The 23rd CNMI Police Academy kicked off on Saipan on Monday with 34 cadets, including two Judiciary court marshals. Notably, there was no cadet from Tinian and Rota.
It is also the first time in CNMI police cycle history that there are court marshals mixed into the academy, Saipan Tribune learned.
Department of Public Safety spokesperson Jacqueline Rae Shepard said the academy will run from April 16 through July 14, with graduation on July 18.
Shepard said there were actually 80 applicants and the 34 were selected from that pool.
She said everyone goes through the same process to become a cadet. “Any applications we received would still have to meet the qualifications,” Shepard said.
She said no applications were received from Tinian or Rota.
“Those police departments will conduct their own academies,” said Shepard when asked why Tinian and Rota DPS are not included.
Saipan Tribune learned that Tinian and Rota DPS are indeed planning to have their own separate police academies.
Tinian DPS director Matthew Masga said yesterday that one of the reasons why they are planning to do that is because DPS Commissioner Robert Guerrero told them that Tinian DPS should shoulder the expenses of sending cadets to the 23rd police academy on Saipan.
Doing that—sending about 10 to 12 Tinian cadets to the academy on Saipan—will cost Tinian DPS $220,000, Masga said.
Masga said that whenever Tinian DPS sends cadets to the police academy, it’s always been DPS Saipan that would shoulder all the costs. “But this is the first time they told us to shoulder all the costs and I cannot afford to send 12 people to Saipan. [I may] as well have [the academy] on Tinian,” he said.
He declined to specify Guerrero’s reason for the new DPS policy, but estimated a savings of $120,000 for holding a police academy on Tinian.
At the same time, Masga pointed out that the 10 police positions are numbers from the governor’s office and are embedded in the 2018 budget but have not been funded yet.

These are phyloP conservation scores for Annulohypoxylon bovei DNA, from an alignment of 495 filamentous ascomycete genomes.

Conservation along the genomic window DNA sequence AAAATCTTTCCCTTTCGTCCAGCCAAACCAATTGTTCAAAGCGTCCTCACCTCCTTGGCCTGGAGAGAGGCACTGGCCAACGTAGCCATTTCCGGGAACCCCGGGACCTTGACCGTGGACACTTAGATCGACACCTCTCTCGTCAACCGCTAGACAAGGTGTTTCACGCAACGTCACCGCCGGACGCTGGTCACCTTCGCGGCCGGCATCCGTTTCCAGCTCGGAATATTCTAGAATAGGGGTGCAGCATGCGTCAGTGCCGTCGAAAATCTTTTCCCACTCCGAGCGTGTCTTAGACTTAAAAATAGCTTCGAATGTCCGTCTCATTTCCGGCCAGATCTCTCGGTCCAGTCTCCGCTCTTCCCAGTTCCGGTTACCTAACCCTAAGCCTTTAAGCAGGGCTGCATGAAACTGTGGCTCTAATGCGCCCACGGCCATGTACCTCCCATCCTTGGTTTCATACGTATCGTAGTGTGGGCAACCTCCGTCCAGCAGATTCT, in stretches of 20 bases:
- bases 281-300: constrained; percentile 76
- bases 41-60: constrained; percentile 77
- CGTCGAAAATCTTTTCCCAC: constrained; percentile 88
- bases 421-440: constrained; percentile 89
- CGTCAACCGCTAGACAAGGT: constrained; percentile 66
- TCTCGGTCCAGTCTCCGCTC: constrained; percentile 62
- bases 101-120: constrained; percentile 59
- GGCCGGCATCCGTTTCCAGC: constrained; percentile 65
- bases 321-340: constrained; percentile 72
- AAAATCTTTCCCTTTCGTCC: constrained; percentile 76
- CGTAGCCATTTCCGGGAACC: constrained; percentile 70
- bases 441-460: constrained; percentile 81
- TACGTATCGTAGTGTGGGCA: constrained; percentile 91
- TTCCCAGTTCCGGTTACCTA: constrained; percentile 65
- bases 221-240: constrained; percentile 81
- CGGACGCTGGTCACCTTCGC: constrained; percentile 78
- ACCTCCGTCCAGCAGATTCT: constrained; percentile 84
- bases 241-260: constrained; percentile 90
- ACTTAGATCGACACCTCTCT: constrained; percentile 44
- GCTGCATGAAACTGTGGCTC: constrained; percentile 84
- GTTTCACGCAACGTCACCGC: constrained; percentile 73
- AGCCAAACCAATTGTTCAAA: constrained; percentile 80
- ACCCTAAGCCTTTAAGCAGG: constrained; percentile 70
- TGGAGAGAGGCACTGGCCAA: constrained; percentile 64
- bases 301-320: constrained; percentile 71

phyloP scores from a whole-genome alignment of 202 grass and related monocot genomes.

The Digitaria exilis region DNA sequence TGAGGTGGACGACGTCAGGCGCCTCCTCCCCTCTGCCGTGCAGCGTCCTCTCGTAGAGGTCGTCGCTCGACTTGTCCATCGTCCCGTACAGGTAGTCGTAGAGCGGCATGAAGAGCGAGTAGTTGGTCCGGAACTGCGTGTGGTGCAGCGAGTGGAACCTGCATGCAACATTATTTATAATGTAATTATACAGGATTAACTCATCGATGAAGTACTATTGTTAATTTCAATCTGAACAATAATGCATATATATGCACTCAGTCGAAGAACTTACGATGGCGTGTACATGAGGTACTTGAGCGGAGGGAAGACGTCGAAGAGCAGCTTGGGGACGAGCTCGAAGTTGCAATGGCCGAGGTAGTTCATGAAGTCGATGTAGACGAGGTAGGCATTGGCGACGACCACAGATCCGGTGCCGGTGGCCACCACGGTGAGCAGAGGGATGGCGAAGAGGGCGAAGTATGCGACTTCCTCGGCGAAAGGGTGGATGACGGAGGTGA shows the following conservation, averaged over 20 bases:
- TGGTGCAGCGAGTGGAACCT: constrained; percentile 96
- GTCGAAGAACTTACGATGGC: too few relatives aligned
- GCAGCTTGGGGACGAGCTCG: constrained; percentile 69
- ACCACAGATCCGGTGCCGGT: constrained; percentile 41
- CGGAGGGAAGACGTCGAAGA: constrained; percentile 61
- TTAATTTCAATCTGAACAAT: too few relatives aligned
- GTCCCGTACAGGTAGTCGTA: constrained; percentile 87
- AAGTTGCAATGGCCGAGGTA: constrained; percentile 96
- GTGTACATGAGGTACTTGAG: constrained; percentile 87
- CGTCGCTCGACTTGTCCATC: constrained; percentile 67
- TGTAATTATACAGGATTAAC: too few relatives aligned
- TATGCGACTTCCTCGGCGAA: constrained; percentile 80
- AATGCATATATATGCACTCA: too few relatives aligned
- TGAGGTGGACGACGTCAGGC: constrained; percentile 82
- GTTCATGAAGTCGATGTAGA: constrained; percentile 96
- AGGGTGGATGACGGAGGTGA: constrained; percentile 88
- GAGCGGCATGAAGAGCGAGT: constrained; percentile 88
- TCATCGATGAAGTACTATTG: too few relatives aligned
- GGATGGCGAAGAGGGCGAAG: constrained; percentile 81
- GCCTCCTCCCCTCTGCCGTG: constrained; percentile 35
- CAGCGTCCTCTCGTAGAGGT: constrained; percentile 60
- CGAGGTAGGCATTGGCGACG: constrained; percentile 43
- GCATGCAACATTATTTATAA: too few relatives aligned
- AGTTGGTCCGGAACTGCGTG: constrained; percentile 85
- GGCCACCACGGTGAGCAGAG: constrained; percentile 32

“That’s one reason why I could not send my cadets to the academy and I have not hired anyone yet,” he said, adding that the positions have been identified but are zero funded.
The Tinian DPS director said he has been working for the last two months with the Tinian delegation on how to fund the 10 positions.
Masga also disclosed that Guerrero wrote him that Tinian DPS will shoulder all the costs to send 10 cadets to Saipan for the academy.
“My operations for 2018 for Tinian DPS is…minimal. I have enough to run the DPS now as a whole operations but I could not afford to send 10 to 12 people to Saipan,” he said.
Masga said he does not want to risk the financial burden associated with sending 10 to 12 cadets to Saipan.
Sending 10 cadets to Saipan, the director said, will cost Tinian DPS $220,00 because they have to consider renting two houses which costs $15,000, renting two vans, which translates to $6,000 for five months, paying costs for overtime, equipment, including uniforms and guns.
With that burden, Masga prefers having an academy on Tinian.
He said they have sat down already in a couple of meetings with Tinian Mayor Joey San Nicolas, the Tinian and Agrihan Legislative Delegation, and Northern Marianas College.
Masga is targeting that their academy will start on July 1, 2018. “I will be doing the same concept. Whatever the criteria for Saipan academy it will be the same thing for Tinian,” said the director, adding that he will also invite Division of Fish and Wildlife, Customs, and other law enforcements on Tinian to join the academy.
Masga would still need Guerrero’s assistance after the Tinian cadets graduate because they would have to go through on-the-job training on Saipan, possibly this November.
Masga said the mayor has to sign an agreement with NMC so that all courses taken on Tinian will be accredited, so the graduates can pursue their associates degrees at a later date.
Tinian DPS currently has 21 police officers, including Masga.